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  7. The BiotA project seeks to find balance in the world of urban and biological architecture.

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  8. BiotA project wants to grow moss on building for attraction and change the way people view moss on buildings in a more positive direction.

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  9. MI: BiotA Bioreceptive Wall = Green + Lower Cost + Human Design

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  10. BiotA: Moss = good, other green hard to maint, control = key

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  11. BioA lab = making bioreceptive walls/concrete; moss and lichen =low maintenance and easy grow. New idea = include nature inside city.

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  12. BiotA= bioreceptive buildings, cheaper+ easier maintenence

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  13. BiotA lab = new project on building bioreceptive buildings + new way of thinking + bring nature inside city + w/design & human control + lower maintenance (not expensive)

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  14. BiotA project = material for moss/lichen + aesthetic design; author = neutral

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  15. Introduce bioreceptive facades – change perception of beauty – controlled chaos vs top-down approach – bark as a host is the new skin – BiotA is not expensive, easy maintenance – difference between architects and engineers – controlled chaos further explained, control nature for our purpose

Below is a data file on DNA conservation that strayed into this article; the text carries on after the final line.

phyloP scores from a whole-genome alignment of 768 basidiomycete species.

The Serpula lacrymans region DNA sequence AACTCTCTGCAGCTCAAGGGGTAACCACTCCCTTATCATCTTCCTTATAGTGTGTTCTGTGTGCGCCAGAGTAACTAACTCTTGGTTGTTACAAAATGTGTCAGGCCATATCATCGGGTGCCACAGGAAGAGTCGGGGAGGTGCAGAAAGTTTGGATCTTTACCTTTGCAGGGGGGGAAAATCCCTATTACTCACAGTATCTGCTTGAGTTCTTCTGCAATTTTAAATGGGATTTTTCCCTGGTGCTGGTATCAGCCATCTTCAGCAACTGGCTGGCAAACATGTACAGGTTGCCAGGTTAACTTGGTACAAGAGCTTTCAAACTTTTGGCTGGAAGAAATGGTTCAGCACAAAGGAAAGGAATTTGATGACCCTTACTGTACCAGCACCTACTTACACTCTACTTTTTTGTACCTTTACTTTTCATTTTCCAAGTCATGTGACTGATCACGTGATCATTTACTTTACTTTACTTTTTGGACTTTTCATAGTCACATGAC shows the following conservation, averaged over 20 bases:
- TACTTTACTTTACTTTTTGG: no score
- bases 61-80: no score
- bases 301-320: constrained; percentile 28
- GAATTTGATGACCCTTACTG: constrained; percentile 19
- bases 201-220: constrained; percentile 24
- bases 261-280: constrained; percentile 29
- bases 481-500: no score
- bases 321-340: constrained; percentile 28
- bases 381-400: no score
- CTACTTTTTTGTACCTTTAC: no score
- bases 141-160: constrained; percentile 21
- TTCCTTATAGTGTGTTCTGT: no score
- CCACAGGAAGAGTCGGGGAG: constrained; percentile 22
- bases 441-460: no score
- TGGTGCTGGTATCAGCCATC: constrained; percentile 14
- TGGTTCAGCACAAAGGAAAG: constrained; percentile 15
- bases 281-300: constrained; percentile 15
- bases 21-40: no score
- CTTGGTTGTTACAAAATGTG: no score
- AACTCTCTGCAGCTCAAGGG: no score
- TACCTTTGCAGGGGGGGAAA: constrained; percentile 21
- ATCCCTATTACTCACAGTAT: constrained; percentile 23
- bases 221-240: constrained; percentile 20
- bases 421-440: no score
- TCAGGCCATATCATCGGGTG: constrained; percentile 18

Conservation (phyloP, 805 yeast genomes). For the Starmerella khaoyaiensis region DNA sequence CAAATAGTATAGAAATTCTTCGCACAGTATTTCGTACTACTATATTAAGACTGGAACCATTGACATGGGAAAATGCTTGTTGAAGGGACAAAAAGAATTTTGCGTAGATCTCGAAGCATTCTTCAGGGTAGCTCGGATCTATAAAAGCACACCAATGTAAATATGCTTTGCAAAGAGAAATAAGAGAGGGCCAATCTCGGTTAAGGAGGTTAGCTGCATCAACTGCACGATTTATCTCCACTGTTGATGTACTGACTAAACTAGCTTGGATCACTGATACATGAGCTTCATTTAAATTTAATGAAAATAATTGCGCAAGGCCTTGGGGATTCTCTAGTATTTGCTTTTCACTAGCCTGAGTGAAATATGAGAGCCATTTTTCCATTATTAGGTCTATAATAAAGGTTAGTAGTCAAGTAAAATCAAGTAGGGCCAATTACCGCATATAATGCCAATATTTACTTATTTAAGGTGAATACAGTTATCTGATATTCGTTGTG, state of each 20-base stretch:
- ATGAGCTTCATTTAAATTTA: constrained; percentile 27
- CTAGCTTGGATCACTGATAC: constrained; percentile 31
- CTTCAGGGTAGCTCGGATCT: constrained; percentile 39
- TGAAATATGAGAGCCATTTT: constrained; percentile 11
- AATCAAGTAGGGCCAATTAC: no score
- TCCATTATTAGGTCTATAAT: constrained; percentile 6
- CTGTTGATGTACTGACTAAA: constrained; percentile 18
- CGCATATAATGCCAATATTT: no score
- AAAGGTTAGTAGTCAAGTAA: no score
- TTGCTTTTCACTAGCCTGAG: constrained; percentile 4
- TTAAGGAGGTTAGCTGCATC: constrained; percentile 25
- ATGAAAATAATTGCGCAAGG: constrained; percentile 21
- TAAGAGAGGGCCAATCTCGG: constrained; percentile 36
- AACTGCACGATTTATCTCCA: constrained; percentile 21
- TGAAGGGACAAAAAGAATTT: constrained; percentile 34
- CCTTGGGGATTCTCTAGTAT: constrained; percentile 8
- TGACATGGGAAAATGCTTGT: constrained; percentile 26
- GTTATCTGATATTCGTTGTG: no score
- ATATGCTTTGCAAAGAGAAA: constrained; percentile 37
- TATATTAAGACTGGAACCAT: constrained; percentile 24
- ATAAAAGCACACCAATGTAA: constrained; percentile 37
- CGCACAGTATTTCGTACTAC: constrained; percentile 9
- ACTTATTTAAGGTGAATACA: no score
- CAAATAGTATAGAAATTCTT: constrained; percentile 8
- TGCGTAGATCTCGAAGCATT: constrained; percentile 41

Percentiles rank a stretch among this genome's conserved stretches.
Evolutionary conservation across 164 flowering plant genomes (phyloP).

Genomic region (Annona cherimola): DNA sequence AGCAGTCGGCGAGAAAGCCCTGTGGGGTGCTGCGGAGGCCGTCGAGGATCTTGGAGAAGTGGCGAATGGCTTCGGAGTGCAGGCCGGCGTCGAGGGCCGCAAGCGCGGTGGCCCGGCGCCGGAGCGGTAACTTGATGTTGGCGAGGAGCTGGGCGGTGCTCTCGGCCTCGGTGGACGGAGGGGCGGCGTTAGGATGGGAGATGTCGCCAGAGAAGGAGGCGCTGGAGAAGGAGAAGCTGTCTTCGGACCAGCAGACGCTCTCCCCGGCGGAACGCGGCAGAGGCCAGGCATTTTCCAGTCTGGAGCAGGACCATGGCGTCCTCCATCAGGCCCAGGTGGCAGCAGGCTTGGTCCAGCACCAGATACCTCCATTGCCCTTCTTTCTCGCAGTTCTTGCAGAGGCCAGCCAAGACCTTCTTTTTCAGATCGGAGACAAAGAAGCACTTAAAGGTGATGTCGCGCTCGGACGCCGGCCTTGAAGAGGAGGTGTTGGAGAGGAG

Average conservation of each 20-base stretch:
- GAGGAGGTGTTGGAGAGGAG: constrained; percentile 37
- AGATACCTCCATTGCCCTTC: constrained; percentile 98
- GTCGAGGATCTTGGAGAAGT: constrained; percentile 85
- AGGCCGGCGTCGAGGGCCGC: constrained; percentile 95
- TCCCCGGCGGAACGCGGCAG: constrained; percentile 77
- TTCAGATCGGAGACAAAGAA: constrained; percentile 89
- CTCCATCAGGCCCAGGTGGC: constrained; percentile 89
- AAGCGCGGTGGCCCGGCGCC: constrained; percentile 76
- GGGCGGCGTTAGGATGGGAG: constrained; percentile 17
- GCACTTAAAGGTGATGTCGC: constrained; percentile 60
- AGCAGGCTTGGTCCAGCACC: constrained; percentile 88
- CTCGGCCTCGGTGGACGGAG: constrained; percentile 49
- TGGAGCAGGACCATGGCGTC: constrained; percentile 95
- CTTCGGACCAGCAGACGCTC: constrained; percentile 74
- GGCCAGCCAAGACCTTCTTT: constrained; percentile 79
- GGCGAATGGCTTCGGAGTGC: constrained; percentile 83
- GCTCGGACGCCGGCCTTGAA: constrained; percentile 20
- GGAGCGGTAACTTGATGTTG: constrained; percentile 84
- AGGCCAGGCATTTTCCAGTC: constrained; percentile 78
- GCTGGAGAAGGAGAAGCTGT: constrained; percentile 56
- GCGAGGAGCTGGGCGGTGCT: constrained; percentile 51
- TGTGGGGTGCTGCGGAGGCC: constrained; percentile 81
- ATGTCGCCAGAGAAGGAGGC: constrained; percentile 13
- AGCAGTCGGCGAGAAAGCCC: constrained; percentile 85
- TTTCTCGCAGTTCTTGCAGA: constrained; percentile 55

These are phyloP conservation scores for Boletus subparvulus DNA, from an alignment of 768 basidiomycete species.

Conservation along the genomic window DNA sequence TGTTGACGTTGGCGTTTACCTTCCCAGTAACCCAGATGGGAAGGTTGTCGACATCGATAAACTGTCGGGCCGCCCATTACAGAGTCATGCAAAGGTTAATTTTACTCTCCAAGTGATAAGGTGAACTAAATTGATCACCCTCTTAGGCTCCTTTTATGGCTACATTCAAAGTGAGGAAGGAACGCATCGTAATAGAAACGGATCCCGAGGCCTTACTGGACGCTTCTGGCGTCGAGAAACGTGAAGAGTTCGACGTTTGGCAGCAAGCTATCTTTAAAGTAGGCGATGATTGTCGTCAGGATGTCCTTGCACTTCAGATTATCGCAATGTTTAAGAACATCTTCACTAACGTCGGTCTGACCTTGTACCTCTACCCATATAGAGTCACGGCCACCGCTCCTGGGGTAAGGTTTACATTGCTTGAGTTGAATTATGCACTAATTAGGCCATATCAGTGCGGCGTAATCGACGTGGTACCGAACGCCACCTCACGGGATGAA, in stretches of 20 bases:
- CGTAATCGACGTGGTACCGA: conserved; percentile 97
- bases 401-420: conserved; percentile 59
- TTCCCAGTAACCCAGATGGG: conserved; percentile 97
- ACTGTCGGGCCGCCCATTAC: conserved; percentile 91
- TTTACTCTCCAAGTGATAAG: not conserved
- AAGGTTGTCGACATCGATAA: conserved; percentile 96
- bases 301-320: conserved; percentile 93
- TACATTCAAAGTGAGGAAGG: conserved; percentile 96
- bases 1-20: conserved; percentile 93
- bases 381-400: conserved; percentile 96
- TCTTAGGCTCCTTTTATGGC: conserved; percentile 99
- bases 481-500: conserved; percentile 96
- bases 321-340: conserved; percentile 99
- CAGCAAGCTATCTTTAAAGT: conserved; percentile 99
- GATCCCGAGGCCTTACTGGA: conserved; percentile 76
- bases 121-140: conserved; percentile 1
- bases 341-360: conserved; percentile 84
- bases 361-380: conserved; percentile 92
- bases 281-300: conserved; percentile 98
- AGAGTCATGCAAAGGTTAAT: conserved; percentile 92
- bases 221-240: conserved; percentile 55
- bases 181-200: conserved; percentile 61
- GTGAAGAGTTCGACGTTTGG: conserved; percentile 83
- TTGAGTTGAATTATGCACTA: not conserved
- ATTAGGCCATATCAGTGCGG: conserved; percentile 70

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  16. moss = controlled growth for aesthetic purposes, cheaper than green spaces, low maintenence

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  17. bioA for green building = new and different for urban areas, needs to be attractive

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  18. Company= change Arch. building technique + low maintenance + new perspective in cities

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  19. BiotA designs bioreceptive concrete for moss growth for buildings in urban = new idea -> connect people with nature + balance of bringing green space and control of nature growth

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  20. MIP: Moss on build=new idea= for art=/=env
    tone= neut

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  21. (1) BioA wall = low maintenance
    (2) Controlled growth = attractive

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  22. What incorporating moss means architecturally.

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  23. Bioreceptive material is expensive and high maintenance but is being used to control nature for aesthetic reasons instead of sustainability.

    Architecture > engineering

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  24. Modern Arch goal= green buildings
    Arch goal=change city perspective
    Green buildings=expensive + maintenance

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  25. MIP: BiotA builds bioreceptive + clean =/= always good + fits in w/ “green”
    Tone: Neutral

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  26. MIP: moss =/= bad; change way buildings designed; increase interest in green but expensive (CW)

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  27. MIP: BiotA = bring green to cities + controlled growth; tone = neutral

    Reply

  28. MI: BIotA: bio receptive paint + controlling moss growth

    Reply